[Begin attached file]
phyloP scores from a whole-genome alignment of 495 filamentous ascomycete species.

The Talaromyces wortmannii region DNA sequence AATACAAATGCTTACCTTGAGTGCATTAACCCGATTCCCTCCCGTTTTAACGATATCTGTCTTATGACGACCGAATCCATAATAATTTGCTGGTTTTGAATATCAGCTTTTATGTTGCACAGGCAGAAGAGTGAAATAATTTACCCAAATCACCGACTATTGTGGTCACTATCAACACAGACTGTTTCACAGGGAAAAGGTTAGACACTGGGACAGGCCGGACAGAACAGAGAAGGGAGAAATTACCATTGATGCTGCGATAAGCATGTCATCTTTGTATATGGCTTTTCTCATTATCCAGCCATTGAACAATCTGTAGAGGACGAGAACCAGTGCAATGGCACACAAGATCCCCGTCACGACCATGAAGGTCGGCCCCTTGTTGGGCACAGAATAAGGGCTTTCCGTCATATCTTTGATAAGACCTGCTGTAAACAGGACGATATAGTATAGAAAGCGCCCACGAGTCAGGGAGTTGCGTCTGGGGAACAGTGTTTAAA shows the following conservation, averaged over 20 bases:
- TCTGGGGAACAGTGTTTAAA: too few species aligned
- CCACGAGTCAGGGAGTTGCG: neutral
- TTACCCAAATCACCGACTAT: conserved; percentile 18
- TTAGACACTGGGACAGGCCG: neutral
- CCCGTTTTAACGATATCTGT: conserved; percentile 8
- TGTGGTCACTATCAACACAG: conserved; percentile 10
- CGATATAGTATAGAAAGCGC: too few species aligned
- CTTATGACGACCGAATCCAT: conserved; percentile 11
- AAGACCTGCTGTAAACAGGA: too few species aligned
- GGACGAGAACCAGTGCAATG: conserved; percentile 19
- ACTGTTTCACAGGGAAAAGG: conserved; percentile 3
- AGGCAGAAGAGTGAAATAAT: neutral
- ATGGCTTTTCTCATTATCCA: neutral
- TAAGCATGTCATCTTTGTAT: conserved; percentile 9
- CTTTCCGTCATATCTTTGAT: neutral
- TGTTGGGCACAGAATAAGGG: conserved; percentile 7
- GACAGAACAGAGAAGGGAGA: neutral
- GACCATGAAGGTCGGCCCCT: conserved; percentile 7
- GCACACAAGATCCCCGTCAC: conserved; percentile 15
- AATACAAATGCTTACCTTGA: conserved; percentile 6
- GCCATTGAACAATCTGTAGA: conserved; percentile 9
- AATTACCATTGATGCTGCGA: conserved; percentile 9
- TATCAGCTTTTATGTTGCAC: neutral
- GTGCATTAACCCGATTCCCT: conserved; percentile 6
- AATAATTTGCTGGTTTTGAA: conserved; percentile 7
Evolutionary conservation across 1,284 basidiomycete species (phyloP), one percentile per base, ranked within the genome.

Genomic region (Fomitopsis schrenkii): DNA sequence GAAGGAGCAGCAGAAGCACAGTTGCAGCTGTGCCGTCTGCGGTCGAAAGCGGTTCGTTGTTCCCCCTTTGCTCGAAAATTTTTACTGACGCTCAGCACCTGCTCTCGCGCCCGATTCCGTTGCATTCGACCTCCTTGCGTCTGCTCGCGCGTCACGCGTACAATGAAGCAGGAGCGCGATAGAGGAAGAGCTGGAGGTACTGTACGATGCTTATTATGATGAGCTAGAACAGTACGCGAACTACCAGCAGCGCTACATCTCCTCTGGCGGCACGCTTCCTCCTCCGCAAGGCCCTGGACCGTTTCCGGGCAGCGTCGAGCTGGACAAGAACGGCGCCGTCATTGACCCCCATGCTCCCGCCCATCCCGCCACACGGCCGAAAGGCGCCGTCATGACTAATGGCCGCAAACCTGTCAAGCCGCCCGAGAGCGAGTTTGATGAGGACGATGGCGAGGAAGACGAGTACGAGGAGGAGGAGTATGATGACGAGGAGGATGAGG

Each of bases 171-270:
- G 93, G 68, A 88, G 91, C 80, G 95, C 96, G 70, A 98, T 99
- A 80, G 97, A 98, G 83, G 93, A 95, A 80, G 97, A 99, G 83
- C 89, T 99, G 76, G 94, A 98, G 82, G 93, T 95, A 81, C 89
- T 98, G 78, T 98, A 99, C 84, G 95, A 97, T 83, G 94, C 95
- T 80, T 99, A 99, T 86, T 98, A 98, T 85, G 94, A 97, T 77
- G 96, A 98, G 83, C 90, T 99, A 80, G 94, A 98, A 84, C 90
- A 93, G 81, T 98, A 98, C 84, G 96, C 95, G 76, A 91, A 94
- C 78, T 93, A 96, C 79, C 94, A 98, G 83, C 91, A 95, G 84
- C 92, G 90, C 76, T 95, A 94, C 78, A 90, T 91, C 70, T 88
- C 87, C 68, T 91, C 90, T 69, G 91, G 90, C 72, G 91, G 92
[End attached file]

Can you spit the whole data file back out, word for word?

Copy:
phyloP scores from a whole-genome alignment of 495 filamentous ascomycete species.

The Talaromyces wortmannii region DNA sequence AATACAAATGCTTACCTTGAGTGCATTAACCCGATTCCCTCCCGTTTTAACGATATCTGTCTTATGACGACCGAATCCATAATAATTTGCTGGTTTTGAATATCAGCTTTTATGTTGCACAGGCAGAAGAGTGAAATAATTTACCCAAATCACCGACTATTGTGGTCACTATCAACACAGACTGTTTCACAGGGAAAAGGTTAGACACTGGGACAGGCCGGACAGAACAGAGAAGGGAGAAATTACCATTGATGCTGCGATAAGCATGTCATCTTTGTATATGGCTTTTCTCATTATCCAGCCATTGAACAATCTGTAGAGGACGAGAACCAGTGCAATGGCACACAAGATCCCCGTCACGACCATGAAGGTCGGCCCCTTGTTGGGCACAGAATAAGGGCTTTCCGTCATATCTTTGATAAGACCTGCTGTAAACAGGACGATATAGTATAGAAAGCGCCCACGAGTCAGGGAGTTGCGTCTGGGGAACAGTGTTTAAA shows the following conservation, averaged over 20 bases:
- TCTGGGGAACAGTGTTTAAA: too few species aligned
- CCACGAGTCAGGGAGTTGCG: neutral
- TTACCCAAATCACCGACTAT: conserved; percentile 18
- TTAGACACTGGGACAGGCCG: neutral
- CCCGTTTTAACGATATCTGT: conserved; percentile 8
- TGTGGTCACTATCAACACAG: conserved; percentile 10
- CGATATAGTATAGAAAGCGC: too few species aligned
- CTTATGACGACCGAATCCAT: conserved; percentile 11
- AAGACCTGCTGTAAACAGGA: too few species aligned
- GGACGAGAACCAGTGCAATG: conserved; percentile 19
- ACTGTTTCACAGGGAAAAGG: conserved; percentile 3
- AGGCAGAAGAGTGAAATAAT: neutral
- ATGGCTTTTCTCATTATCCA: neutral
- TAAGCATGTCATCTTTGTAT: conserved; percentile 9
- CTTTCCGTCATATCTTTGAT: neutral
- TGTTGGGCACAGAATAAGGG: conserved; percentile 7
- GACAGAACAGAGAAGGGAGA: neutral
- GACCATGAAGGTCGGCCCCT: conserved; percentile 7
- GCACACAAGATCCCCGTCAC: conserved; percentile 15
- AATACAAATGCTTACCTTGA: conserved; percentile 6
- GCCATTGAACAATCTGTAGA: conserved; percentile 9
- AATTACCATTGATGCTGCGA: conserved; percentile 9
- TATCAGCTTTTATGTTGCAC: neutral
- GTGCATTAACCCGATTCCCT: conserved; percentile 6
- AATAATTTGCTGGTTTTGAA: conserved; percentile 7
Evolutionary conservation across 1,284 basidiomycete species (phyloP), one percentile per base, ranked within the genome.

Genomic region (Fomitopsis schrenkii): DNA sequence GAAGGAGCAGCAGAAGCACAGTTGCAGCTGTGCCGTCTGCGGTCGAAAGCGGTTCGTTGTTCCCCCTTTGCTCGAAAATTTTTACTGACGCTCAGCACCTGCTCTCGCGCCCGATTCCGTTGCATTCGACCTCCTTGCGTCTGCTCGCGCGTCACGCGTACAATGAAGCAGGAGCGCGATAGAGGAAGAGCTGGAGGTACTGTACGATGCTTATTATGATGAGCTAGAACAGTACGCGAACTACCAGCAGCGCTACATCTCCTCTGGCGGCACGCTTCCTCCTCCGCAAGGCCCTGGACCGTTTCCGGGCAGCGTCGAGCTGGACAAGAACGGCGCCGTCATTGACCCCCATGCTCCCGCCCATCCCGCCACACGGCCGAAAGGCGCCGTCATGACTAATGGCCGCAAACCTGTCAAGCCGCCCGAGAGCGAGTTTGATGAGGACGATGGCGAGGAAGACGAGTACGAGGAGGAGGAGTATGATGACGAGGAGGATGAGG

Each of bases 171-270:
- G 93, G 68, A 88, G 91, C 80, G 95, C 96, G 70, A 98, T 99
- A 80, G 97, A 98, G 83, G 93, A 95, A 80, G 97, A 99, G 83
- C 89, T 99, G 76, G 94, A 98, G 82, G 93, T 95, A 81, C 89
- T 98, G 78, T 98, A 99, C 84, G 95, A 97, T 83, G 94, C 95
- T 80, T 99, A 99, T 86, T 98, A 98, T 85, G 94, A 97, T 77
- G 96, A 98, G 83, C 90, T 99, A 80, G 94, A 98, A 84, C 90
- A 93, G 81, T 98, A 98, C 84, G 96, C 95, G 76, A 91, A 94
- C 78, T 93, A 96, C 79, C 94, A 98, G 83, C 91, A 95, G 84
- C 92, G 90, C 76, T 95, A 94, C 78, A 90, T 91, C 70, T 88
- C 87, C 68, T 91, C 90, T 69, G 91, G 90, C 72, G 91, G 92